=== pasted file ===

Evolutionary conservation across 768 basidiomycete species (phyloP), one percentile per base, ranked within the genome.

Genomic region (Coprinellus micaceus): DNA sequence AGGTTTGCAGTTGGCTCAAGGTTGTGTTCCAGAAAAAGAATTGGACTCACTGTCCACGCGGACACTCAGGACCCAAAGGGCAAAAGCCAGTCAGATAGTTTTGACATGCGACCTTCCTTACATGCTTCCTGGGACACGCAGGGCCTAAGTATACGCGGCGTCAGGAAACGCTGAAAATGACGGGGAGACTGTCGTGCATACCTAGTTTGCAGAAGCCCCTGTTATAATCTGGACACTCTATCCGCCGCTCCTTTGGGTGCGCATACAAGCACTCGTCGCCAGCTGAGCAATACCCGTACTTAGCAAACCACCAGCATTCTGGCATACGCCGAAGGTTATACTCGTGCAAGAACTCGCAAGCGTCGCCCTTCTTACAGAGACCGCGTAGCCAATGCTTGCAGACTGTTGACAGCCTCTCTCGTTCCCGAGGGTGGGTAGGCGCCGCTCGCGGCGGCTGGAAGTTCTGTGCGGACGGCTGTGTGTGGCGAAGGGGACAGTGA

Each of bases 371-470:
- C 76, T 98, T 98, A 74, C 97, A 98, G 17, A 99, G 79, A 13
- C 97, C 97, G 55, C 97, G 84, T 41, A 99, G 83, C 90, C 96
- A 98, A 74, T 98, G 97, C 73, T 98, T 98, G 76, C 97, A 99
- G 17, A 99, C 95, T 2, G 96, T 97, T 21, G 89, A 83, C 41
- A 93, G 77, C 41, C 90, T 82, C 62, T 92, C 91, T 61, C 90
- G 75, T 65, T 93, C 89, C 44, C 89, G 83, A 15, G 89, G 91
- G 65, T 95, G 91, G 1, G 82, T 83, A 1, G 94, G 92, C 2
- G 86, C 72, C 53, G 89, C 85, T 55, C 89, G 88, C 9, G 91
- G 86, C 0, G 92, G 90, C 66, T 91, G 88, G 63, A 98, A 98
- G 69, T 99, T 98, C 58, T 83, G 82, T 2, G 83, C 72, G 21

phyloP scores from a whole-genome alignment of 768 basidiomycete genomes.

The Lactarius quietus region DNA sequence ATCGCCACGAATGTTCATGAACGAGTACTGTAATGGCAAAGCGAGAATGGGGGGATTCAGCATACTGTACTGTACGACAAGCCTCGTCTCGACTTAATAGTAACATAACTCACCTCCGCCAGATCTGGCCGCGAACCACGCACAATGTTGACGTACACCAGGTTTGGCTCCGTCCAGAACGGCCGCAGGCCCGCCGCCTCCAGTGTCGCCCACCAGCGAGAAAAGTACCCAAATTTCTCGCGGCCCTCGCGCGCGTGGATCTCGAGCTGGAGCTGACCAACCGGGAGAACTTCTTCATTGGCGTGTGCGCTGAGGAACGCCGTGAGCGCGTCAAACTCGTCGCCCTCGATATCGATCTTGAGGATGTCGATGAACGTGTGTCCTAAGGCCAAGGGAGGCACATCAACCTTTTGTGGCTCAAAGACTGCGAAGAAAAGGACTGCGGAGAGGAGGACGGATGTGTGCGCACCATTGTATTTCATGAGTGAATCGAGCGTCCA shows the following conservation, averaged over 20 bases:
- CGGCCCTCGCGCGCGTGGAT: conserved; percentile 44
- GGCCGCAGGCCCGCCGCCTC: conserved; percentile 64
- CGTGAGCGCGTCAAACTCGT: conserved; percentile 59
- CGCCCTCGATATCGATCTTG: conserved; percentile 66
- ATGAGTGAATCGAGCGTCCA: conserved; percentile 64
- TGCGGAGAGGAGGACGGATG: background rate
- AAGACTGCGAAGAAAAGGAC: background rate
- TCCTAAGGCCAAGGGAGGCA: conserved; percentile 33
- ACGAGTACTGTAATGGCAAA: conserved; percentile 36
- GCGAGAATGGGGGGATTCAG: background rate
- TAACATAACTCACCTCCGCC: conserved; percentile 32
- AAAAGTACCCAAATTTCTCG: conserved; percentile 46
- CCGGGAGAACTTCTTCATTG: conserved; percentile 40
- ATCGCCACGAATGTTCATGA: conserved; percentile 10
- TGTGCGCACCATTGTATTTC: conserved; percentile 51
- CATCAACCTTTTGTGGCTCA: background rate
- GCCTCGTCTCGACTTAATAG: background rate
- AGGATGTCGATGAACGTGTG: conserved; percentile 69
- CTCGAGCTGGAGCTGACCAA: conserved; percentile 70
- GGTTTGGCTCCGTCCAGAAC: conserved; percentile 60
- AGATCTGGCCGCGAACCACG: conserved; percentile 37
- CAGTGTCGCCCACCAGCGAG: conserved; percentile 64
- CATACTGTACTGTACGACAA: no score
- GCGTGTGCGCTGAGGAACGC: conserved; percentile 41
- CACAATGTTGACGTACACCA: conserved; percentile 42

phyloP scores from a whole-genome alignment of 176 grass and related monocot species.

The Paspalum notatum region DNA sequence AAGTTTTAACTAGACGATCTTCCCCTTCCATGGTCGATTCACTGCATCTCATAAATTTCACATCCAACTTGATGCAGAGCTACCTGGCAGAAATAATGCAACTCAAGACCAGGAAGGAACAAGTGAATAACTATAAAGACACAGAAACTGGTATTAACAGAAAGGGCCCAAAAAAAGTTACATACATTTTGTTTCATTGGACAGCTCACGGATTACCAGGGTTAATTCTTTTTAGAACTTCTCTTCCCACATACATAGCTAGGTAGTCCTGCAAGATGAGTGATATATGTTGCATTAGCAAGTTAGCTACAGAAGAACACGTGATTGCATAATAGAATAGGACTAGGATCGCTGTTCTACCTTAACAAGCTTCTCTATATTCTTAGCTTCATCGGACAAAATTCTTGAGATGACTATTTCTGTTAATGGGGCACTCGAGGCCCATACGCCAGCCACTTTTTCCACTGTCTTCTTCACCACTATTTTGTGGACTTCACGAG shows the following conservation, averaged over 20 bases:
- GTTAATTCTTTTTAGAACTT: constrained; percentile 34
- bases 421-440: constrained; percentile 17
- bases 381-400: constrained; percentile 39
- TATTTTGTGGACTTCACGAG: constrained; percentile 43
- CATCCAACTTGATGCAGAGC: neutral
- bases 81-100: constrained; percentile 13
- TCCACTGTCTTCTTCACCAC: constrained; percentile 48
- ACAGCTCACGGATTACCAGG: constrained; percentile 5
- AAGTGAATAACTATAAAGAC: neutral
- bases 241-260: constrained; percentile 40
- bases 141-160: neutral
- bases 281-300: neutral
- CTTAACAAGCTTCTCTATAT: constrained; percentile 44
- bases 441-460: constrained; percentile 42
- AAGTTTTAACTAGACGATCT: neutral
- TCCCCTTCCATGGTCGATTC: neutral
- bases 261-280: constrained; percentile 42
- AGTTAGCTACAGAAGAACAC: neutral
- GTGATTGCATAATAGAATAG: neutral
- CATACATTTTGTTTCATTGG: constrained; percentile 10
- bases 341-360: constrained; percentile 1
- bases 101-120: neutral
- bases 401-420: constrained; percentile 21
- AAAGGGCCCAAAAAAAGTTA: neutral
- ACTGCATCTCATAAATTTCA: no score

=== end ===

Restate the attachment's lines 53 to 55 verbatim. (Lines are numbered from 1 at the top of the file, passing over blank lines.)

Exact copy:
- bases 141-160: neutral
- bases 281-300: neutral
- CTTAACAAGCTTCTCTATAT: constrained; percentile 44